Mighty Mommas

Welcome to another Women in History Crush Wednesday! This post is going to be uncharacteristically short because I need to do school stuff but want to put out a post tonight. Instead of one woman, tonight our WCW is a group of women: the Mothers of Plaza de Mayo.

Argentina in the mid to late twentieth century was marked by political and economic instability as the government cycled between military and civilian rule. In an attempt to fix the country’s economic crisis and out of fear of communist influence spreading from the Cuban Revolution, a military coup seized control of the state in 1976. The new administration immediately made a show of authoritarian power by launching a campaign to eliminate dissidents, which included leftist and Peronist groups, students and intellectuals, and anyone deemed to be in protest of the state. Now referred to as the Argentinian Dirty War, the attacks and abductions lasted from 1976 to 1983, and saw between ten and thirty thousand people imprisoned, tortured, and/or killed. Beyond the horror of so many people being harmed and murdered, the campaign inflicted necroviolence (a term coined in Jason De León’s book The Land of Open Graves, which I will write about and explain further later) on the people related to those targeted, as the victims disappeared and were generally erased from government records. Families were left in the dark, without any information about what happened to their loved ones nor where they or their bodies were.

Women in History Crush Wednesday - Mothers of the Plaza de Mayo

In 1977, a group of about fifteen mothers whose children had disappeared at the hands of the government united in front of the capital, demanding the return of their children. These women marched in the plaza for weeks, growing in numbers until thousands of mothers and family members of people who had disappeared had organized. Government figures and police tried to break up the protests; the women officially founded the Asociación Madres de Plaza de Mayo to strengthen and continue their fight. The group quickly gained support from several countries, including Holland, Italy, Canada, France, and Spain. Their persistent protests incited anti-government sentiments across the nation, and in 1983, an election was held and a civilian-placed, democratic government took over. Human rights abuse cases against military leaders were brought to trial in the late 1980s – only a few high officials were convicted, with the others getting pardoned for “following orders” until recently.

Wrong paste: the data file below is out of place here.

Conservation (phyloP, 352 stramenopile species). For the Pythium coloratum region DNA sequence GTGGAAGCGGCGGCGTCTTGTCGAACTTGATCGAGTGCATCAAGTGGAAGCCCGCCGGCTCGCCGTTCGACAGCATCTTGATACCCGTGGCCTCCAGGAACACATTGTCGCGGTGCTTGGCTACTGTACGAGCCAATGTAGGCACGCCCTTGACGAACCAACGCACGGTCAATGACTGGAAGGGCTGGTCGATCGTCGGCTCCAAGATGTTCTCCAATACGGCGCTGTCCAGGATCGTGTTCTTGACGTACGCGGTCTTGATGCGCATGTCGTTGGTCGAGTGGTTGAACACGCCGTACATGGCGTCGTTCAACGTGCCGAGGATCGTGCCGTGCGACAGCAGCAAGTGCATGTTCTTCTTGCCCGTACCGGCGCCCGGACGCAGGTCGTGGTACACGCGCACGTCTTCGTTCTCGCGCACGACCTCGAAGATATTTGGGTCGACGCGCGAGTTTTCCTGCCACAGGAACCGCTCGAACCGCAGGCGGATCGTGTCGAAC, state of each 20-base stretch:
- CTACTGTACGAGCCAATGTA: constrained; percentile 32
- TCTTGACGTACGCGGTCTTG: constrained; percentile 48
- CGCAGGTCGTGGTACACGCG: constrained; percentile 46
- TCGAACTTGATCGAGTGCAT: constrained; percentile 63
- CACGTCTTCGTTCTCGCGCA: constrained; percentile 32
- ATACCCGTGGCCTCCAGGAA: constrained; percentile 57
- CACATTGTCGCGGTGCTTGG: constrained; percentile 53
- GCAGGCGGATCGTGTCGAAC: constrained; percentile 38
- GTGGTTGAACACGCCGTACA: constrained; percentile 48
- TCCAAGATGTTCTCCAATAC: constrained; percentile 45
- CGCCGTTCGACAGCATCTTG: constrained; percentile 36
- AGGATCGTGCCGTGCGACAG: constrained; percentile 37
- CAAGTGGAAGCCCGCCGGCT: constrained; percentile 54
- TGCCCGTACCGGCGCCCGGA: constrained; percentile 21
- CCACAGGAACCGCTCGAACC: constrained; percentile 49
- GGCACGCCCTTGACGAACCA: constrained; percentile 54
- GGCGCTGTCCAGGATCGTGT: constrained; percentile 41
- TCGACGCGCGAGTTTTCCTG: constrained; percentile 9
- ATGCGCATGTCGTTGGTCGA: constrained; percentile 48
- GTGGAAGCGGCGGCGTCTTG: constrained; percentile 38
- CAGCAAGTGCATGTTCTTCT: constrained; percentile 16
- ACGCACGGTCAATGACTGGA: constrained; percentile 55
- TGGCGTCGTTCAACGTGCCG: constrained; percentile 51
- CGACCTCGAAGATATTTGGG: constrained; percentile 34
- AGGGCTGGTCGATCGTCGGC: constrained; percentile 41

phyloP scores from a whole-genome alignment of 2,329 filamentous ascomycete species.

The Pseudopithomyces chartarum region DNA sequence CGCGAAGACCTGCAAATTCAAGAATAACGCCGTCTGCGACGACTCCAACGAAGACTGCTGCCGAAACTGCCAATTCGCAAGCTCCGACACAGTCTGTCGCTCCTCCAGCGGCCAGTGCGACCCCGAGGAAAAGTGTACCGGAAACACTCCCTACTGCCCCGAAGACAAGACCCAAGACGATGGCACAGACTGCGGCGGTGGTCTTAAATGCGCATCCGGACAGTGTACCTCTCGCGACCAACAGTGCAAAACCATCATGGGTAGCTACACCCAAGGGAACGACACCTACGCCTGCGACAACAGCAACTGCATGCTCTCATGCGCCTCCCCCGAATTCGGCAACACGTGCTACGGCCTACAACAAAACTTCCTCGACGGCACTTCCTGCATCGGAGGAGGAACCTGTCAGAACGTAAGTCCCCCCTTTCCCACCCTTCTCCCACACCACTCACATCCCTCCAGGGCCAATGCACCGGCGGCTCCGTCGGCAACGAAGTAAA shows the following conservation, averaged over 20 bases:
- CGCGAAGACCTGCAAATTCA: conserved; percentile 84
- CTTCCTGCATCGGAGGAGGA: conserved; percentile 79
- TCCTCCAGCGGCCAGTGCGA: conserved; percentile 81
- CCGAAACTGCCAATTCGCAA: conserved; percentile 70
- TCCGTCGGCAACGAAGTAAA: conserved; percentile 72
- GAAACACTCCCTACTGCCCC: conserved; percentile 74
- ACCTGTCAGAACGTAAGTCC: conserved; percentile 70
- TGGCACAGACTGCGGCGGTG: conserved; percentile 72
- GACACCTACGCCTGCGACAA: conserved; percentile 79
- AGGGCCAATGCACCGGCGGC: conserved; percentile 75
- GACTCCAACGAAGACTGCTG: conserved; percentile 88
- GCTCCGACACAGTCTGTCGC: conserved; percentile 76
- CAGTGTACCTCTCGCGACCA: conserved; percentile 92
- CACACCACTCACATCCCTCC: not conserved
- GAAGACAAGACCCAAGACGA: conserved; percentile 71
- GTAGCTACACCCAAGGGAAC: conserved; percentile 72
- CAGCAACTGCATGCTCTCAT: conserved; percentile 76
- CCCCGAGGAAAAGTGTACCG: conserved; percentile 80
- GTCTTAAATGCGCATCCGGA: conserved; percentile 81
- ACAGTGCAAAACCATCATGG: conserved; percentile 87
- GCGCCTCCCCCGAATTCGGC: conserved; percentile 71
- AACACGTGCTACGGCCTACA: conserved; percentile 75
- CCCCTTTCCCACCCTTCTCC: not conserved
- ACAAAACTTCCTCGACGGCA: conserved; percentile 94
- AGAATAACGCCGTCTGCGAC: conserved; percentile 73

There are other and more nuanced factors, but the sheer bravery of the Mothers of the Plaza de Mayo played a major role in leading to the fall of the authoritarian government and its abuses. To learn more, I recommend watching “Las madres de la Plaza de Mayo.”

Thanks for reading, and stay tuned for more Women in History Crush Wednesdays!

Be heard!

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Elusive Evita

Hello all! Last week’s Women in History Crush Week didn’t go as planned…oops. Today, we’re going to talk about an extremely complex woman who I just finished studying for my Latin American history class. Without further ado, our WCW on this lovely early Thursday morning is Eva Perón.

Women in History Crush Wednesday - Eva Perón

Born Eva Maria Duarte on May 7th, 1919 in Los Toldos, Argentina, Eva grew up an illegitimate child in a small town. She was shamed by the other townspeople for her family dynamic, as she, her mother, and her siblings grew up in poverty while her wealthy father refused to acknowledge them. Around age fifteen, Eva left the town for Buenos Aires, where she lived on the streets for a period before finding work as an actress on small stage and film projects. Eva soon moved on to voice acting on the radio. Her first major radio show was about significant women in history, in which Eva voiced and told the stories of famous women around the world. With each broadcast, Eva’s fame grew, and she climbed the social ladder.

Following an earthquake in 1944, Eva attended a fundraising gala held by Juan Perón, who was then the Secretary of Labor. The two met and immediately bonded, marking the beginning of their careers and lives together. Later in the year, Perón used his position in the government to push for the unionization of industries. Eva, as the president of the broadcast performers union, began a daily radio program to talk about Perón’s accomplishments and movements, hoping to gain the support of lower and middle class women and laborers (descamisados) for him. Perón headed the Grupo de Oficiales Unidos, a military union with growing power and resentment against the current administration, and in 1945 was arrested for his involvement. Eva used her show to rally the people in favor of Perón, who was released a little over a week later. Eva and Perón wed following his release.